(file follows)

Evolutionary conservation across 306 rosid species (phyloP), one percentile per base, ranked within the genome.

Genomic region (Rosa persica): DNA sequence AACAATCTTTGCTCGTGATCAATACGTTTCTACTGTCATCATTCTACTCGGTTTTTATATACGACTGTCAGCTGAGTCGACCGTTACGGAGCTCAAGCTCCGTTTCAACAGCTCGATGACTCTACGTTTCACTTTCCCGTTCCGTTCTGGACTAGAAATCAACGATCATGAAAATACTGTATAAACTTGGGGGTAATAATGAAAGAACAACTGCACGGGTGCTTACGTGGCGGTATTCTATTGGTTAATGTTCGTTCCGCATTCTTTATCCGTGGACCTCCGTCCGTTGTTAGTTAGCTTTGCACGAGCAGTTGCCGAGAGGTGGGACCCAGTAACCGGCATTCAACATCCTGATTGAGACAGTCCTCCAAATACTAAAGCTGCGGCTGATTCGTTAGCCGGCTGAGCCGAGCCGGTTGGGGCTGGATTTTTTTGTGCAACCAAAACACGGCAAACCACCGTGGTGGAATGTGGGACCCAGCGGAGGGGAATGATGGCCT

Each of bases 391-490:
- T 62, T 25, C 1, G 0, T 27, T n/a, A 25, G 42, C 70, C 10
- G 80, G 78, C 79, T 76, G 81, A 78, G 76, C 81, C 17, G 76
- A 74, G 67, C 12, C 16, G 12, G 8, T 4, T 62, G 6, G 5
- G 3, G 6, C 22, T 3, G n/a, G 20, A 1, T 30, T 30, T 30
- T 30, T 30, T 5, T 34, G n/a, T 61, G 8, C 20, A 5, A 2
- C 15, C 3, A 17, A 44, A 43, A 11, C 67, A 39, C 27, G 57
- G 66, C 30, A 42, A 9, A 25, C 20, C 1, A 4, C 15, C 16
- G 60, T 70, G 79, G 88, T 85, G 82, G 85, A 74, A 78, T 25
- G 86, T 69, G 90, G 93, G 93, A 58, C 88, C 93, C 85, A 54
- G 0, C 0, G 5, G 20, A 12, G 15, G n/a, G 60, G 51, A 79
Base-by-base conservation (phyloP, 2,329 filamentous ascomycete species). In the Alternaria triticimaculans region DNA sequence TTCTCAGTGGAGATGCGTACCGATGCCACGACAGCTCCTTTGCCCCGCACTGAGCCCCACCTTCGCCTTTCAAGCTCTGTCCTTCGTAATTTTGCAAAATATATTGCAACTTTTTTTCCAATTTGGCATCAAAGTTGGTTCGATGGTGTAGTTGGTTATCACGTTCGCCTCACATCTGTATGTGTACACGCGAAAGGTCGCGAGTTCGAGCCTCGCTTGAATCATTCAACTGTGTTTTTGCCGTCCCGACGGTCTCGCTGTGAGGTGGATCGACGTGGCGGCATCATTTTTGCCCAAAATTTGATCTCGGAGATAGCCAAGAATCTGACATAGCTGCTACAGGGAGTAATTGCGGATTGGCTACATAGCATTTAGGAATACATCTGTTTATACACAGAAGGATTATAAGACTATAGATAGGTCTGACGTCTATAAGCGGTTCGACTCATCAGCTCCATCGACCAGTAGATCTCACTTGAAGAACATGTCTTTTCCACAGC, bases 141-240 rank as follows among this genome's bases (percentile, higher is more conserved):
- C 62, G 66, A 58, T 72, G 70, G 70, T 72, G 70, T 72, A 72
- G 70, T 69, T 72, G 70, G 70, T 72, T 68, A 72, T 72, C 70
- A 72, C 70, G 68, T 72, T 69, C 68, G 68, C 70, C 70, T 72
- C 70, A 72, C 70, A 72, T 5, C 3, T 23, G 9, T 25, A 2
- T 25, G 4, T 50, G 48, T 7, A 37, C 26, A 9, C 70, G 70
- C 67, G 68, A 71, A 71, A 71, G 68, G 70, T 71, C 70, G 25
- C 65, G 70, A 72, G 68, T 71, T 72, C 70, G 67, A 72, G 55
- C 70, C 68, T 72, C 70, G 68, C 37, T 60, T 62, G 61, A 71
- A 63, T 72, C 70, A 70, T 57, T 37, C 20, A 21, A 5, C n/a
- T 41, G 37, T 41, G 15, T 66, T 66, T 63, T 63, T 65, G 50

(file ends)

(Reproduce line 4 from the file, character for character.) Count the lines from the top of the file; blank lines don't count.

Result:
- T 62, T 25, C 1, G 0, T 27, T n/a, A 25, G 42, C 70, C 10